Well, the Philological Library of the Free University in Berlin, Germany creates a unique environment for students with its creative and visionary architecture. This library is shaped like a human brain! Perfect for a library!

0980 RM 050819 t004 C.tif

This library is comprised of a five story tower enclosed by two layers termed the “skin”, with the first layer being a glass-fiber fabric and the outside layer comprising of steel and glass. These two layers create a geometric pattern which is seen from the outside of the building. 

Along with the aesthetically appealing exterior, the glass fibers of the “skin” are used to filter the daylight creating natural lighting throughout the library. With this natural lighting, the study areas are lively and welcoming, creating an atmosphere of concentration and an ideal space for reading.



The Philological library is also energy efficient! The exterior of the building is used to heat and cool the library with solar-driven currents. So, over half the year, the library is ventilated by merely opening the outside panels and filtering the fresh air.

The Philological library is unique and inspiring, from the outside to the inside! This library is the centerpiece of the Free University but is also an architectural landmark in Berlin.

 ~Brooke Rideout~

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Comical and Criminal

The Illustrated Guide...

You know that when the dedication in a book reads, “To Crime!” that it isn’t your ordinary law treatise. The Illustrated Guide to Criminal Law gives you all the information you could hope to know about criminal law, but in a different way.  The author uses humor and an illustrative comic style to inform his readers about every aspect of criminal law.  Some of the chapters included in this book are entitled, “Rehabilitation: For the Love of God, Why?” and “Responsibility and Depravity: The Axes of Evil.”

The Illustrated Guide 2

The author, Nathaniel Burney, graduated from Georgetown University, where he was an editor of the American Criminal Law Review.  During his time in law school he also found the time to work at the Supreme Court as a personal assistant to retired Chief Justice Warren Burger, and additionally played music in a band called The Ambulance Chasers.  After law school Burney joined the Manhattan DA’s office as a prosecutor in NYC.  He also spent some time in Special Narcotics and the Rackets Bureau.  Burney eventually returned to the defense side of things, where he focused on cases involving wiretaps, securities fraud, antitrust, and loitering.  Mr. Burney also teaches the “Hope for Hopeless Cases” series for West LegalEdCenter.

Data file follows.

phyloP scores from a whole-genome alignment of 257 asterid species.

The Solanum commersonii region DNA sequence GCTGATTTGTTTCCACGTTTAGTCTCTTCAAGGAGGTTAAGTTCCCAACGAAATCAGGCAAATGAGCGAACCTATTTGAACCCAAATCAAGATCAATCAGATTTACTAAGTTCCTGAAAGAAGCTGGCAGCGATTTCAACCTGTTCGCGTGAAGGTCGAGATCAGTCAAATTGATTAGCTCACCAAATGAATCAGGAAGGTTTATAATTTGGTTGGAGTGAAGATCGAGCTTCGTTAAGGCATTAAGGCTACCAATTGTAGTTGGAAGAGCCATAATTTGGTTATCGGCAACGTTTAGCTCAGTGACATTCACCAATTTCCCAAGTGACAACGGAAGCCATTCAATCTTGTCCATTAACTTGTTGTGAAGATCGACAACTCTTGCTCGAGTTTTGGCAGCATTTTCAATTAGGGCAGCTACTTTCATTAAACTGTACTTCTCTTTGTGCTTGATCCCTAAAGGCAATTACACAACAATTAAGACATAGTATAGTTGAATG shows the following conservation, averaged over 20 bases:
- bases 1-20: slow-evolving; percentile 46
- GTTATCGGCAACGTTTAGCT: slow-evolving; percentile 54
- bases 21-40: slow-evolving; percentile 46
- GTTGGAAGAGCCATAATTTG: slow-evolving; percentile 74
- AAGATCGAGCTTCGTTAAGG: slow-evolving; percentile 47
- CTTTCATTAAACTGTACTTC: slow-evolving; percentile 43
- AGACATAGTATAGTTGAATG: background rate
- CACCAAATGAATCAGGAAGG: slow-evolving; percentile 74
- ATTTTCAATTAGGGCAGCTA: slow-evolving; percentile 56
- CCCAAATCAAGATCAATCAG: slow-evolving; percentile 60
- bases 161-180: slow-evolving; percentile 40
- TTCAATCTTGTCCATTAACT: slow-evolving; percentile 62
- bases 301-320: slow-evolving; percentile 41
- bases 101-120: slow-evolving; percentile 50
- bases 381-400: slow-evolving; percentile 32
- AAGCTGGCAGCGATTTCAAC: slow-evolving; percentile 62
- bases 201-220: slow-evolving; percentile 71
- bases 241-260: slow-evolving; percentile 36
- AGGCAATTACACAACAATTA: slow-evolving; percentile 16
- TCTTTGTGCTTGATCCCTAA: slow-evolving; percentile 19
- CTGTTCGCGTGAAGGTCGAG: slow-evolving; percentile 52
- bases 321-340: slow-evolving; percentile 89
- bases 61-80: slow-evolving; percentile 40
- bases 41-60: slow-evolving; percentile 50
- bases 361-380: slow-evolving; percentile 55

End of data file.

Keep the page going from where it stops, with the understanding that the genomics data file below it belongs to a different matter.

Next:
If you are looking for a book that discusses the complex issues of criminal law in a slightly different format, why not give The Illustrated Guide to Criminal Law a try?

~Brian Trippodo ~

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Weed ‘em and Reap


With the school’s impending move looming on the horizon, the library has undertaken some significant weeding projects, where old and non-updated versions of materials are being withdrawn from the collection and discarded.  Much as when you’re moving to a new house, it’s always best to clear your clutter before you start anew.

Even though discarding books sometimes feels a little like death to librarians, weeding is a vital part of library collection management.  Think about it – your library takes in new books almost every day.  Can you imagine how quickly a collection could get out of hand if there weren’t policies and procedures in place to cull irrelevant and older materials?  No library has unlimited space available for their resources, and sometimes hard decisions have to be made.


Luckily, we’re part of a law school where new and updated materials are part of every day life, making it easy to determine what should be weeded and what’s out of date.  When the not so easy decisions rear their ugly heads, it behooves libraries to take into account feedback from other librarians and staff, their patron base, their collection development policy and their circulation statistics.

You would be amazed at the things you can unearth in the library when undertaking a weeding project.  And sometimes, you run across things so entertaining, you just have to share. is a site run by Mary Kelly and Holly Hibner, public librarians in Michigan.  They state that their site is “a collection of library holdings that we find amusing and maybe questionable for libraries trying to maintain a current and relevant collection.”  And amusing they are.